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Media Statement: SAHRC commemorates Women’s Day by calling for the realisation of equality rights

Attention: Editors and Reporters

Tuesday, 09 August 2022

09 August 2022 marks 66 years since the 1956 march that saw about 20 000 women descend on the Union Buildings in Pretoria to protest against the introduction of an apartheid pass law which was aimed at restricting black women’s movement in urban areas. The heroic act of defiance led by struggle icons such as Lillian Ngoyi, Helen Joseph, Rahima Moosa and Sophia Williams saw scores of women from across the country converge at the Union Buildings to deliver a petition containing more than 100,000 signatures calling for the end of this unjust act.

As the country commemorates Women’s Day 2022 today, the South African Human Rights Commission (the Commission) joins the rest of the world in paying tribute to this act of bravery and solidarity.

However, as the Commission commemorates this day, it takes into cognizance the many challenges that continue to dilute the solidarity and gains of the 1956 defiance.

Rightfully so, the month of August is dedicated to women. However, escalating levels of gender-based violence and inequality show that a month is not enough to address these challenges that continue to harass women in our society.

The recently released statistics from the South African Police Service reveal that out of the 6 083 people killed in the country between January and March 2022, 898 of them were women. Murder, attempted murder and assault with intent to do grievous bodily harm of women all recorded double-digit increases. In the first three months of 2022, 10 818 people were raped in South Africa. Almost half of the cases, a staggering 4 653 rapes, took place at the home of the rape victim or the home of the rapist. Public parks, beaches, streets, open fields, parking areas and abandoned buildings were recorded as spaces where rapes occurred or were likely to occur.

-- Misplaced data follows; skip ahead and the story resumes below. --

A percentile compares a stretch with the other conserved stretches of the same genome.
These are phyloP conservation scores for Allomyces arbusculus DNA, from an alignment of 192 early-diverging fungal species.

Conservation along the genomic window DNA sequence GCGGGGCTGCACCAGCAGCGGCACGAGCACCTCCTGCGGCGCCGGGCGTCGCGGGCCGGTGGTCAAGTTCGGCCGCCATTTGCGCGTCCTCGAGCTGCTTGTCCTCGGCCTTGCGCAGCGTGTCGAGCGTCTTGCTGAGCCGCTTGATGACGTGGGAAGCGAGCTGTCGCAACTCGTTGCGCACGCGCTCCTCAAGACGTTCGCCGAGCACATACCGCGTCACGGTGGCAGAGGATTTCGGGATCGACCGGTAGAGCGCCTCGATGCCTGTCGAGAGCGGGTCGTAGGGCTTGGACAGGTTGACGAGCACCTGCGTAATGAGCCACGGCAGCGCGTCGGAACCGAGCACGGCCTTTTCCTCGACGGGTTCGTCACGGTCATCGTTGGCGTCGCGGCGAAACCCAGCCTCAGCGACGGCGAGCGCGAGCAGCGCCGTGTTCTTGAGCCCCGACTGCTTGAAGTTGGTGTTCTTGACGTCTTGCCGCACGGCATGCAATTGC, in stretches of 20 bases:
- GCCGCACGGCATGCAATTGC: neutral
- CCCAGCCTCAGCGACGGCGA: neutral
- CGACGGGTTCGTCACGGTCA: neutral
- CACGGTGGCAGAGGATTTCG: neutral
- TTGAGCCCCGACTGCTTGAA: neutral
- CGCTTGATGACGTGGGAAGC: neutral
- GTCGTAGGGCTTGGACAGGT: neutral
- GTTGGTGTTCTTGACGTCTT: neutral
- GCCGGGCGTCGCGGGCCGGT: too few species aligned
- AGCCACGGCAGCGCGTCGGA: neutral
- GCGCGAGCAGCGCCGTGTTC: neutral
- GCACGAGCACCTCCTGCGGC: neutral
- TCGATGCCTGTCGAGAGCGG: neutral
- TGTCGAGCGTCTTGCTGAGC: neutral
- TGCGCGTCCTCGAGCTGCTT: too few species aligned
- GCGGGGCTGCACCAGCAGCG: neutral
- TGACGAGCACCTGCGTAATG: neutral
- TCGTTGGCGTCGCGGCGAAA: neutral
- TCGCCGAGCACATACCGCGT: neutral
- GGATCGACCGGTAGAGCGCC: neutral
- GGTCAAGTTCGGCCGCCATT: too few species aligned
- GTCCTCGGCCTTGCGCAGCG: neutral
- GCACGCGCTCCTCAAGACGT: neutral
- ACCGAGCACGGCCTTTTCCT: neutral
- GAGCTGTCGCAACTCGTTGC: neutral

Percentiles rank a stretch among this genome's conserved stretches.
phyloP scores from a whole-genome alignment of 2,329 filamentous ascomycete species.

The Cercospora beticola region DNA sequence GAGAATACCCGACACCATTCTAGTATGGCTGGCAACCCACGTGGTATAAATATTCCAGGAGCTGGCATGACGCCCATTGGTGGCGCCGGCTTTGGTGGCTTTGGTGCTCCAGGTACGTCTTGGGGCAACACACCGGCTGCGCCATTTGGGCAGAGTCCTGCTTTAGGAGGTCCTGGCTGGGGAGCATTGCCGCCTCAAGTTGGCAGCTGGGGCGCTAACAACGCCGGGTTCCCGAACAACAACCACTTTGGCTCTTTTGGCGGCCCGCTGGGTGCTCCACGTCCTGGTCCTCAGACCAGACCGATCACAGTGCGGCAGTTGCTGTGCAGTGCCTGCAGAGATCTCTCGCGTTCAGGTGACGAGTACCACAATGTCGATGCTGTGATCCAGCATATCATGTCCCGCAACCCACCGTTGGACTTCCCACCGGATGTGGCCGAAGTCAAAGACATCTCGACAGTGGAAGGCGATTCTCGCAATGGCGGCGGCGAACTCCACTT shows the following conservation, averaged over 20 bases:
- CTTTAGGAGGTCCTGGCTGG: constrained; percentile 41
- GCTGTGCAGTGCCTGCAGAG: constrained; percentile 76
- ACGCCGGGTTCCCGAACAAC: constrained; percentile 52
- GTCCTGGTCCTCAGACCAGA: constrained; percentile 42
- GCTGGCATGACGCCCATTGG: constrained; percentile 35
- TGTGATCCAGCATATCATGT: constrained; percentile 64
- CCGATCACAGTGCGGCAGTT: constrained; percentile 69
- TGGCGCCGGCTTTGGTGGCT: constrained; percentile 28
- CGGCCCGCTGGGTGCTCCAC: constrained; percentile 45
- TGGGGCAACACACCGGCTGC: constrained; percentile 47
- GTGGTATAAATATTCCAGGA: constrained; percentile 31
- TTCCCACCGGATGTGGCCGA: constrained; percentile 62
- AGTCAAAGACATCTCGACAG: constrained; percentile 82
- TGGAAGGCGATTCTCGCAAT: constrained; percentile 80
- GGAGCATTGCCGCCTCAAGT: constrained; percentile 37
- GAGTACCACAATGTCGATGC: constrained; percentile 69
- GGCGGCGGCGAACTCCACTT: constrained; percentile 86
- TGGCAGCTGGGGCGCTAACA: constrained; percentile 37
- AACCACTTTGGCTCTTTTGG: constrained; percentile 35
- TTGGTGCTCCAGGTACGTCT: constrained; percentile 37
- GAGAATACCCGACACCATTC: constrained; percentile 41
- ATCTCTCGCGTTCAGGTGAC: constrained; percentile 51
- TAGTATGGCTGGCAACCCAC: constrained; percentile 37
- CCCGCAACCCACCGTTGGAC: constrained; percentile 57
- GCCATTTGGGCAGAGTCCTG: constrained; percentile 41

Kidnappings have also increased in South Africa and this has a direct impact on women especially those travelling alone at night. In the decade from 2010, kidnapping more than doubled in South Africa and there are now 10 kidnappings per 100,000 people, according to the South African think-tank, the Institute for Security Studies.

The issues reflected above indicate that an increasing number of rights of women, especially the right to freedom of movement and the right to be safe in the home, are being curtailed and violated. This raises the need for urgent intervention and reflection by Government, civil society, private sector and community at large to bring about sustainable safety especially for women. A safe society is a free society, where all people can flourish.

The Commission is calling on society to commemorate this year’s Women’s Day by not just hosting and attending events to remember the heroics of the 1956 women but also to seek tangible solutions aimed at addressing current challenges of inequality and gender-based violence which continue to rise at an alarming pace. Opening more employment opportunities, addressing the gender-pay gap, gender-based violence and femicide in particular are some of the immediate steps we can all take to protect women and advance our society.



Wisani Baloyi – Acting Communications Coordinator Tel: 081 016 8308 This email address is being protected from spambots. You need JavaScript enabled to view it. or Alucia Sekgathume Tel: 082 689 2364 This email address is being protected from spambots. You need JavaScript enabled to view it.



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Understanding PAIA

The Human Rights Commission is the national institution established to support constitutional democracy. It is committed to promote respect for, observance of and protection of human rights for everyone without fear or favour.

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